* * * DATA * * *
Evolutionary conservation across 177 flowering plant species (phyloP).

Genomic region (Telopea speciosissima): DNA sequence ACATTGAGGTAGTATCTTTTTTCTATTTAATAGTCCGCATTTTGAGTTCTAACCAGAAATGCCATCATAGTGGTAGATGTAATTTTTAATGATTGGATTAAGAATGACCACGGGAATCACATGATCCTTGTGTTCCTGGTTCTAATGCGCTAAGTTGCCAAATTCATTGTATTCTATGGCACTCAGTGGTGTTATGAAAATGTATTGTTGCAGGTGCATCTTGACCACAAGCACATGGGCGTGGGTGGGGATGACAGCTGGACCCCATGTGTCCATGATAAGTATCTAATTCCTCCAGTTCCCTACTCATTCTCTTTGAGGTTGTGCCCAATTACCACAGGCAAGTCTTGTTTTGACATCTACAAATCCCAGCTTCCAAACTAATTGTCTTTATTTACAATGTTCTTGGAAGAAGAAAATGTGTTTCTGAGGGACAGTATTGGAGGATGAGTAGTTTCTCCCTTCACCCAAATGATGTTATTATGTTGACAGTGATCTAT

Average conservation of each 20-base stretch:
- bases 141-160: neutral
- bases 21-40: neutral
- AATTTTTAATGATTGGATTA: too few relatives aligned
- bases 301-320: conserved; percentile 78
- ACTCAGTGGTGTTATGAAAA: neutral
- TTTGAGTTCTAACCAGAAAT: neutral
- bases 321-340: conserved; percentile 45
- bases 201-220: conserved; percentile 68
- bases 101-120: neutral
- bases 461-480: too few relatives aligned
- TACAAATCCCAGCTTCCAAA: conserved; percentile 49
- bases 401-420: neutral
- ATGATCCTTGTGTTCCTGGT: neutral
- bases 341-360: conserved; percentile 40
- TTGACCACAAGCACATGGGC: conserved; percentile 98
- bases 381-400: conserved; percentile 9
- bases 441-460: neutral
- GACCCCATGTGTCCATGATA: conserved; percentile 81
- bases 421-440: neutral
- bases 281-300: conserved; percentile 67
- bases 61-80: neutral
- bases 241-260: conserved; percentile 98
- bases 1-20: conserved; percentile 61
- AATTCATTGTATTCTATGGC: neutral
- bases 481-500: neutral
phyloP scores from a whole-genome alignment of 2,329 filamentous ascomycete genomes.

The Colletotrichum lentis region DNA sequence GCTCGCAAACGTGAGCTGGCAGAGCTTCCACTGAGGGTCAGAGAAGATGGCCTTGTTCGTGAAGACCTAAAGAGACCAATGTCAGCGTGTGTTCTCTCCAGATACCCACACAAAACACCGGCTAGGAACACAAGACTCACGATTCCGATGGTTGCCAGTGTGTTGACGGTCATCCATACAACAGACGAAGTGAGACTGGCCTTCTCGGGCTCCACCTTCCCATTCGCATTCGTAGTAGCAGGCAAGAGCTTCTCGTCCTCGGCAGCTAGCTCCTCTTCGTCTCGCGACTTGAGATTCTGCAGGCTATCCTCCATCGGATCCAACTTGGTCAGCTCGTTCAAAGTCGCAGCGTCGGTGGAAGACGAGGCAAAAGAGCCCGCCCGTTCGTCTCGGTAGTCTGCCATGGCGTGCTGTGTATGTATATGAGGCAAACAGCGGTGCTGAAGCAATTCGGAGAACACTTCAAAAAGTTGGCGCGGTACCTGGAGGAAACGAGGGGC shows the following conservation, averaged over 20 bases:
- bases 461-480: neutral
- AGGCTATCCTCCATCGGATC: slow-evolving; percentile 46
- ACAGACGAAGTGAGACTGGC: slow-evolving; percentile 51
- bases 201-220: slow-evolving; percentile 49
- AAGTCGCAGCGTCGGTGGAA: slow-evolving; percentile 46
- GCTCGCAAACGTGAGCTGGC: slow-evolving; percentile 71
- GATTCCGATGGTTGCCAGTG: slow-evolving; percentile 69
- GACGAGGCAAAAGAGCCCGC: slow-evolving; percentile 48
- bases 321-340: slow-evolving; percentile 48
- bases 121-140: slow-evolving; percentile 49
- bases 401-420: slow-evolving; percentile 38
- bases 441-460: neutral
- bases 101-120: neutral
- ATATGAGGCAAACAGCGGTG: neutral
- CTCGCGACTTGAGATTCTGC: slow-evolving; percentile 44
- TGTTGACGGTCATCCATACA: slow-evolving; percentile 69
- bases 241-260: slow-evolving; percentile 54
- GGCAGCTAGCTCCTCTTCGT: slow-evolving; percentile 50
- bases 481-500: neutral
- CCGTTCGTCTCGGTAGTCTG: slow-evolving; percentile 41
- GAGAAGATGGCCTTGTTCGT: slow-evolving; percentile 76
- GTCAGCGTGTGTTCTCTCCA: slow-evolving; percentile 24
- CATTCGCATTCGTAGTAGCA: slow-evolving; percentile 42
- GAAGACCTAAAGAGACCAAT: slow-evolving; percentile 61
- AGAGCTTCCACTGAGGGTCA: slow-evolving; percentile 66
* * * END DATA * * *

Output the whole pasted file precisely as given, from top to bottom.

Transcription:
Evolutionary conservation across 177 flowering plant species (phyloP).

Genomic region (Telopea speciosissima): DNA sequence ACATTGAGGTAGTATCTTTTTTCTATTTAATAGTCCGCATTTTGAGTTCTAACCAGAAATGCCATCATAGTGGTAGATGTAATTTTTAATGATTGGATTAAGAATGACCACGGGAATCACATGATCCTTGTGTTCCTGGTTCTAATGCGCTAAGTTGCCAAATTCATTGTATTCTATGGCACTCAGTGGTGTTATGAAAATGTATTGTTGCAGGTGCATCTTGACCACAAGCACATGGGCGTGGGTGGGGATGACAGCTGGACCCCATGTGTCCATGATAAGTATCTAATTCCTCCAGTTCCCTACTCATTCTCTTTGAGGTTGTGCCCAATTACCACAGGCAAGTCTTGTTTTGACATCTACAAATCCCAGCTTCCAAACTAATTGTCTTTATTTACAATGTTCTTGGAAGAAGAAAATGTGTTTCTGAGGGACAGTATTGGAGGATGAGTAGTTTCTCCCTTCACCCAAATGATGTTATTATGTTGACAGTGATCTAT

Average conservation of each 20-base stretch:
- bases 141-160: neutral
- bases 21-40: neutral
- AATTTTTAATGATTGGATTA: too few relatives aligned
- bases 301-320: conserved; percentile 78
- ACTCAGTGGTGTTATGAAAA: neutral
- TTTGAGTTCTAACCAGAAAT: neutral
- bases 321-340: conserved; percentile 45
- bases 201-220: conserved; percentile 68
- bases 101-120: neutral
- bases 461-480: too few relatives aligned
- TACAAATCCCAGCTTCCAAA: conserved; percentile 49
- bases 401-420: neutral
- ATGATCCTTGTGTTCCTGGT: neutral
- bases 341-360: conserved; percentile 40
- TTGACCACAAGCACATGGGC: conserved; percentile 98
- bases 381-400: conserved; percentile 9
- bases 441-460: neutral
- GACCCCATGTGTCCATGATA: conserved; percentile 81
- bases 421-440: neutral
- bases 281-300: conserved; percentile 67
- bases 61-80: neutral
- bases 241-260: conserved; percentile 98
- bases 1-20: conserved; percentile 61
- AATTCATTGTATTCTATGGC: neutral
- bases 481-500: neutral
phyloP scores from a whole-genome alignment of 2,329 filamentous ascomycete genomes.

The Colletotrichum lentis region DNA sequence GCTCGCAAACGTGAGCTGGCAGAGCTTCCACTGAGGGTCAGAGAAGATGGCCTTGTTCGTGAAGACCTAAAGAGACCAATGTCAGCGTGTGTTCTCTCCAGATACCCACACAAAACACCGGCTAGGAACACAAGACTCACGATTCCGATGGTTGCCAGTGTGTTGACGGTCATCCATACAACAGACGAAGTGAGACTGGCCTTCTCGGGCTCCACCTTCCCATTCGCATTCGTAGTAGCAGGCAAGAGCTTCTCGTCCTCGGCAGCTAGCTCCTCTTCGTCTCGCGACTTGAGATTCTGCAGGCTATCCTCCATCGGATCCAACTTGGTCAGCTCGTTCAAAGTCGCAGCGTCGGTGGAAGACGAGGCAAAAGAGCCCGCCCGTTCGTCTCGGTAGTCTGCCATGGCGTGCTGTGTATGTATATGAGGCAAACAGCGGTGCTGAAGCAATTCGGAGAACACTTCAAAAAGTTGGCGCGGTACCTGGAGGAAACGAGGGGC shows the following conservation, averaged over 20 bases:
- bases 461-480: neutral
- AGGCTATCCTCCATCGGATC: slow-evolving; percentile 46
- ACAGACGAAGTGAGACTGGC: slow-evolving; percentile 51
- bases 201-220: slow-evolving; percentile 49
- AAGTCGCAGCGTCGGTGGAA: slow-evolving; percentile 46
- GCTCGCAAACGTGAGCTGGC: slow-evolving; percentile 71
- GATTCCGATGGTTGCCAGTG: slow-evolving; percentile 69
- GACGAGGCAAAAGAGCCCGC: slow-evolving; percentile 48
- bases 321-340: slow-evolving; percentile 48
- bases 121-140: slow-evolving; percentile 49
- bases 401-420: slow-evolving; percentile 38
- bases 441-460: neutral
- bases 101-120: neutral
- ATATGAGGCAAACAGCGGTG: neutral
- CTCGCGACTTGAGATTCTGC: slow-evolving; percentile 44
- TGTTGACGGTCATCCATACA: slow-evolving; percentile 69
- bases 241-260: slow-evolving; percentile 54
- GGCAGCTAGCTCCTCTTCGT: slow-evolving; percentile 50
- bases 481-500: neutral
- CCGTTCGTCTCGGTAGTCTG: slow-evolving; percentile 41
- GAGAAGATGGCCTTGTTCGT: slow-evolving; percentile 76
- GTCAGCGTGTGTTCTCTCCA: slow-evolving; percentile 24
- CATTCGCATTCGTAGTAGCA: slow-evolving; percentile 42
- GAAGACCTAAAGAGACCAAT: slow-evolving; percentile 61
- AGAGCTTCCACTGAGGGTCA: slow-evolving; percentile 66